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Online With Patty Mills

The first time Patty Mills truly felt a connection with another athlete was as a 12-year-old, jumping up and down in his family’s living room.

The 2000 Summer Olympics were taking place in Sydney. Mills was about 200 miles away in Canberra, watching Cathy Freeman run with the hopes of Australia behind her.

Freeman put the hood over her running suit, and Mills mimicked the same motion. He was like her, and she was like him, indigenous Australians proud of their culture and heritage. When Freeman crossed the finish line with a gold medal, Mills and his parents celebrated in the living room. He still remembers the tears of joy from that day and an inspiration that has never left him.

“What I learned from Cathy was to be the best you could be and not sell yourself short,” Mills said. “I still use that same mindset. You have to be able to reach for the moon. You have to be able to have those sort of goals.”

Mills hopes he can be the same role model for others that Freeman was for him. For kids cheering in living rooms all over the world, technology has changed since 2000. Mills has created a personal website, PattyMills.com.au, to share his story and connect with fans.

The website traces his career from the beginning, and Mills said he hopes to use the site to give fans everywhere a glimpse of his life in San Antonio.

“I wanted to use this site as a platform to connect Australia and anyone around the world to San Antonio,” Mills said. “I wanted to be able to share what makes this organization and this community in San Antonio so special.”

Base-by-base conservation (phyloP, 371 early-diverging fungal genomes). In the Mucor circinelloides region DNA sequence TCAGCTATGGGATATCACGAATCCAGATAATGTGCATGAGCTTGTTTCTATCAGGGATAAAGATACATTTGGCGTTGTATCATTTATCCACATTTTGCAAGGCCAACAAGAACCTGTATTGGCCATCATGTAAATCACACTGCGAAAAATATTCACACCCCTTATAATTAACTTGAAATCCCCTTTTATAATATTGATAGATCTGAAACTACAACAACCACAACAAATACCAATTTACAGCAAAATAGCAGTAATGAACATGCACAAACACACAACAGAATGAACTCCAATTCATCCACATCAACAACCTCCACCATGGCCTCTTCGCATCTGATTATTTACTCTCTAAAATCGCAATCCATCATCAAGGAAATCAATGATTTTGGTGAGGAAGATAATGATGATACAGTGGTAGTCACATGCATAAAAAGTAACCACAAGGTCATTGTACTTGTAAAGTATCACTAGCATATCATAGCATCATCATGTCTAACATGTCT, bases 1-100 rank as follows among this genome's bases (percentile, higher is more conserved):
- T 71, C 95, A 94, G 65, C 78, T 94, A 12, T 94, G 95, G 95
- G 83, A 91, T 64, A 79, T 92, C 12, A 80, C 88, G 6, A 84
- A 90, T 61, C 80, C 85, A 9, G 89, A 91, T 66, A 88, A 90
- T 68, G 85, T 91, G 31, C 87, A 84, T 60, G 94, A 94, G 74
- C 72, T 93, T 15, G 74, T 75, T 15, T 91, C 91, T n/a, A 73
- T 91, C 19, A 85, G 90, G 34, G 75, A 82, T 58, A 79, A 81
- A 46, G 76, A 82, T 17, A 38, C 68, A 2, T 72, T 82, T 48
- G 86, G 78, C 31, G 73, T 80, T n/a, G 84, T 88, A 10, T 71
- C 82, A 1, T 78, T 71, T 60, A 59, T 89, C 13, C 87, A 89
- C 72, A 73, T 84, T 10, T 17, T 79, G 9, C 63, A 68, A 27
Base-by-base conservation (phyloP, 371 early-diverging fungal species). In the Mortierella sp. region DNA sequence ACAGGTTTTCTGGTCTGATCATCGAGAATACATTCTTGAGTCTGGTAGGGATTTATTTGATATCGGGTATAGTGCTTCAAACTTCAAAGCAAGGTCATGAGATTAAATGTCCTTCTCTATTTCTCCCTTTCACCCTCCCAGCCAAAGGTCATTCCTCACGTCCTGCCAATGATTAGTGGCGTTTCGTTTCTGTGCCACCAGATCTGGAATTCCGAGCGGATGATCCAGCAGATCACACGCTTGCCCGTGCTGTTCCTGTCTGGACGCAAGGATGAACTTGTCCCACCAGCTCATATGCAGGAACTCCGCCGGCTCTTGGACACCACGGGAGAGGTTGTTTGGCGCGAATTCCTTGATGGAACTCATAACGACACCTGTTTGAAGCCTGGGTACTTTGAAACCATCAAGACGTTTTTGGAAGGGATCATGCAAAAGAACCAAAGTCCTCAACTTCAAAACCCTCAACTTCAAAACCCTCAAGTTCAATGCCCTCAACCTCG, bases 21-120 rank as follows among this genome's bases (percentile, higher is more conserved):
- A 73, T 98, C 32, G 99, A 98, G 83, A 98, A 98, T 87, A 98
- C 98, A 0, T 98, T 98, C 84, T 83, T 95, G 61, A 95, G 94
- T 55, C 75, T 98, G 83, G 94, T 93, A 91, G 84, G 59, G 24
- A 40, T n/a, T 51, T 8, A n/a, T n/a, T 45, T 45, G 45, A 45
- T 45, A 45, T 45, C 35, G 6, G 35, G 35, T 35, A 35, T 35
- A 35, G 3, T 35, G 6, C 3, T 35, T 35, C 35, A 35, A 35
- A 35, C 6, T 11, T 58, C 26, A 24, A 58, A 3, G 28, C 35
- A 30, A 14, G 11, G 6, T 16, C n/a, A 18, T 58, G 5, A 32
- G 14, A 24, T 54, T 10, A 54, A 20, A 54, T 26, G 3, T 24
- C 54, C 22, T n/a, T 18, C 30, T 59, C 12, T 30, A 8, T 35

Following the lead of Freeman, Mills has been conscious of sharing his heritage. His “GAME DAY BALA GAME DAY!!! tweets became a familiar sight and fans quickly caught on, calling Mills “Bala” when they would see him in public.

Bala is the Torres Strait word for brother.

“When fans say ‘Bala,’ that’s cultural awareness to me,” Mills said. “I hope I’ve helped open up their world a little. There are kids who see us as role models the same way I looked up to Cathy. I hope I can create something similar for a kid in Australia or anywhere in the world”

Dig around on the site and there’s a photo of Mills as a teenager as a member of the Gerib Sik Torres Strait Islander Dance Group. There are the three flags he represents – Australia, Torres Strait Islands, and the Australian Aboriginal Flag.

When Mills ran around his living room, mimicking Cathy Freeman’s victory lap stride for stride, he watched as she grabbed two flags, the Aboriginal and Australian Flags. Some Australians at the time deemed the statement as unpatriotic, and Freeman had created national controversy for doing the same at an earlier race.

Fourteen years later, when he became the first indigenous Australian to win an NBA championship, Mills grabbed two flags. He handed the Australian flag to fellow Aussie Aron Baynes and draped the green, blue and white Torres Strait flag over his shoulders.

“Things are bigger than basketball,” Mills said. “The Spurs are great at helping you know that you’re not just at the gym every day to throw a ball around, but you’re here to represent. It’s my sixth year now and there’s a lot of pride and passion I’ve taken from playing for the Spurs.”

In six seasons in San Antonio, Mills said he hopes he’s made the Spurs Australia’s team as well. With his new site, he hopes Australians and fans around the world get a chance to see what made Texas his second home.

“Over six years, a lot of Australian Spurs fans have been on the journey with me and watched me grow here,” Mills said. “At the end of the day, they’re a big reason I play basketball, to show the passion I have for the game, to do something that I love. Hopefully, it inspires others as well.”

 

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